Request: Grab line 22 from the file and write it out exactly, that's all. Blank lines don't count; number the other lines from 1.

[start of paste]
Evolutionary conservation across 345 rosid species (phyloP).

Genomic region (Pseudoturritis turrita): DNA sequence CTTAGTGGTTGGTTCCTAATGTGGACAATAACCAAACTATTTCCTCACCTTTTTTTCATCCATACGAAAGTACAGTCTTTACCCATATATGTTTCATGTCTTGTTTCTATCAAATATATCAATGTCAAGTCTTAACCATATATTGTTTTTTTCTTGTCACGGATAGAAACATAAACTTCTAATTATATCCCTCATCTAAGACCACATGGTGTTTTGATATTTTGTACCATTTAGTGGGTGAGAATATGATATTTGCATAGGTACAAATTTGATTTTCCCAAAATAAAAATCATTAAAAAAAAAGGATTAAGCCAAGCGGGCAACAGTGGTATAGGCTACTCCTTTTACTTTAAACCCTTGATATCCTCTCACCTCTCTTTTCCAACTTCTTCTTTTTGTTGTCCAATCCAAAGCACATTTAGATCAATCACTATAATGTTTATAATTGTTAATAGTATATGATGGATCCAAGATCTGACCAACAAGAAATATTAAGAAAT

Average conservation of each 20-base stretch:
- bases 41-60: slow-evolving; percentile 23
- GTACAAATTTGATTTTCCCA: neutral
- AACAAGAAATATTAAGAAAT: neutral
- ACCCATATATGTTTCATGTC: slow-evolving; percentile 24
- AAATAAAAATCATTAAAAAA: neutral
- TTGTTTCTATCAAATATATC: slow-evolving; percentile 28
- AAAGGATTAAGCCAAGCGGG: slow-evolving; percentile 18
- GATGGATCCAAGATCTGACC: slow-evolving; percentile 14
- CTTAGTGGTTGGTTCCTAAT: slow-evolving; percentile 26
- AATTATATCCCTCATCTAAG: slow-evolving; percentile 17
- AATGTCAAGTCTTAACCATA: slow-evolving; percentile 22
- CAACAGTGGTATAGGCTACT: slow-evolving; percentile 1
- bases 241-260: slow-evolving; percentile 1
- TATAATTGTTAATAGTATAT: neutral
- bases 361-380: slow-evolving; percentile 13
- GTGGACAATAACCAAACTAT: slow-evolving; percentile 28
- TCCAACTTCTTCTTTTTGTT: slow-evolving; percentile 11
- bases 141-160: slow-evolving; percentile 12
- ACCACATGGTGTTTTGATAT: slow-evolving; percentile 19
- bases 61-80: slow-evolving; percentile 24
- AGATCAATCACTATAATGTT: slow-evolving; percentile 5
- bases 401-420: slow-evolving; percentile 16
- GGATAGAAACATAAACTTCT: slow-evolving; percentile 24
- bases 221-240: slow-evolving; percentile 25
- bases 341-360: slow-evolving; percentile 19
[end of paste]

- ACCACATGGTGTTTTGATAT: slow-evolving; percentile 19